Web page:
Date
22 July 2017
Customs officers raided several retail outlets and seized more than 1,200 counterfeit portable fans, the Hong Kong government announced Tuesday. Photos: RTHK, HKEJ
Customs officers raided several retail outlets and seized more than 1,200 counterfeit portable fans, the Hong Kong government announced Tuesday. Photos: RTHK, HKEJ

Fifteen arrested in drive against sale of fake portable fans

Customs officials arrested 15 people and seized a large quantity of goods in an operation aimed at curbing the sale of counterfeit portable fans in Hong Kong.

The arrested included five salespersons and 10 store owners, aged between 18 and 69, according to a press release from the government Tuesday.

The suspects — six men and nine women — were released on bail pending further investigation.

The arrests came after raids on retail outlets over the past month, which led to seizures of over 1,200 suspected counterfeit portable fans.

Fake goods valued at about HK$43,000 were seized from 10 retail outlets, which were cashing in on the demand for portable fans amid scorching temperatures in the city.

According to Phoebe Wong Wai-chuen, a divisional commander at the Intellectual Property General Investigation unit of the Customs, preliminary tests suggested that the counterfeit portable fans posed no imminent safety risks.

However, their quality is relatively inferior, the official said, noting that the fans may not have gone through sufficient inspection or testing.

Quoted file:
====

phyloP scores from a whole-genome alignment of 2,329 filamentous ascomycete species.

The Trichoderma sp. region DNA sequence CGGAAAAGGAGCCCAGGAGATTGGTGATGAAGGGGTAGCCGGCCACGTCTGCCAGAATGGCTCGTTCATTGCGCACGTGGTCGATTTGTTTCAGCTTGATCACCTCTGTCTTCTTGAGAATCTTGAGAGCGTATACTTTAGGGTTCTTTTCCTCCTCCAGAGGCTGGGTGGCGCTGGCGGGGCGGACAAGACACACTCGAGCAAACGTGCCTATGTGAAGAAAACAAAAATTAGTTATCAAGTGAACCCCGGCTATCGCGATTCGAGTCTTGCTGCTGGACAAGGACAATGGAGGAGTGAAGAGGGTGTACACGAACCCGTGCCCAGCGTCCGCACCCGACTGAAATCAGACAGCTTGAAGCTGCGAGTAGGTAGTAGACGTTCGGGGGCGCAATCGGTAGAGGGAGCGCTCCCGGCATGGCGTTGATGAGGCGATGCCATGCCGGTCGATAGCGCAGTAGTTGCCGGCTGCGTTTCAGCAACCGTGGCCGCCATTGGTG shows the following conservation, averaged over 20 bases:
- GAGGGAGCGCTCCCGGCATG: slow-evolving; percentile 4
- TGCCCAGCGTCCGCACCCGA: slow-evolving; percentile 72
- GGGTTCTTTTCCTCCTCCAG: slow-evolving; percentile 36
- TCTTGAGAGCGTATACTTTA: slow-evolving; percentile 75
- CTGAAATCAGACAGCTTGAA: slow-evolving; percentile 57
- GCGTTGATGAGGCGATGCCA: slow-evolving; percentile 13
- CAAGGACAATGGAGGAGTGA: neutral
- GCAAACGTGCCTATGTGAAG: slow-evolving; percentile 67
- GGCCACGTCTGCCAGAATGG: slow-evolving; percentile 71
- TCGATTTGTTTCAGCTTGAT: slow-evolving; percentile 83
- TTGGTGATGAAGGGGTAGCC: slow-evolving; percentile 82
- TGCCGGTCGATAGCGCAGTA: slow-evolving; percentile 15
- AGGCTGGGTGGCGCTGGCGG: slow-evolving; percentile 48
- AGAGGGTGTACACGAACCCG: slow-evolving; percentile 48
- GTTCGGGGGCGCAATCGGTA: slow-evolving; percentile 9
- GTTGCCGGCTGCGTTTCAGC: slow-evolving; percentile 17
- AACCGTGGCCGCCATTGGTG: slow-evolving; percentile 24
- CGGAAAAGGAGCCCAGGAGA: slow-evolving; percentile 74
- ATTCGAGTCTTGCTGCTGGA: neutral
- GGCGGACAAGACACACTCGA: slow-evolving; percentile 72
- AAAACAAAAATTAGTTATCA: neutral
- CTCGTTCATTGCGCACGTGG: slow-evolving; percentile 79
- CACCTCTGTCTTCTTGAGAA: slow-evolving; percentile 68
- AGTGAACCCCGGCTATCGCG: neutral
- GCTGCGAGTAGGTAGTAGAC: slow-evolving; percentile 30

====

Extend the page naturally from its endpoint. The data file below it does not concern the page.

Apple Daily noted that there are both genuine and counterfeit portable fans coming from mainland China. The genuine products are priced at HK$40-HK$60, while the fake ones are being sold in the HK$20-50 range.

There are some major differences among the fans that customers should bear in mind, the Customs said.

First, the real portable fans feature a long slot hole while the fake ones have the hole in an oval or irregular shape. Second, the blade, battery slot and battery from genuine fans would have the brand logo or bar code printed on, while there is none on fake ones.

Also, the fake items have a small opening at the back which makes the wires visible, unlike the case with genuine products.

The department said it will continue to take stringent enforcement actions to combat the sale of counterfeit goods.

Under the Trade Descriptions Ordinance, it is an offence to sell or possess for sale any goods with a forged trademark. Upon conviction, offenders are liable to a maximum penalty of imprisonment for five years and a fine of HK$500,000.

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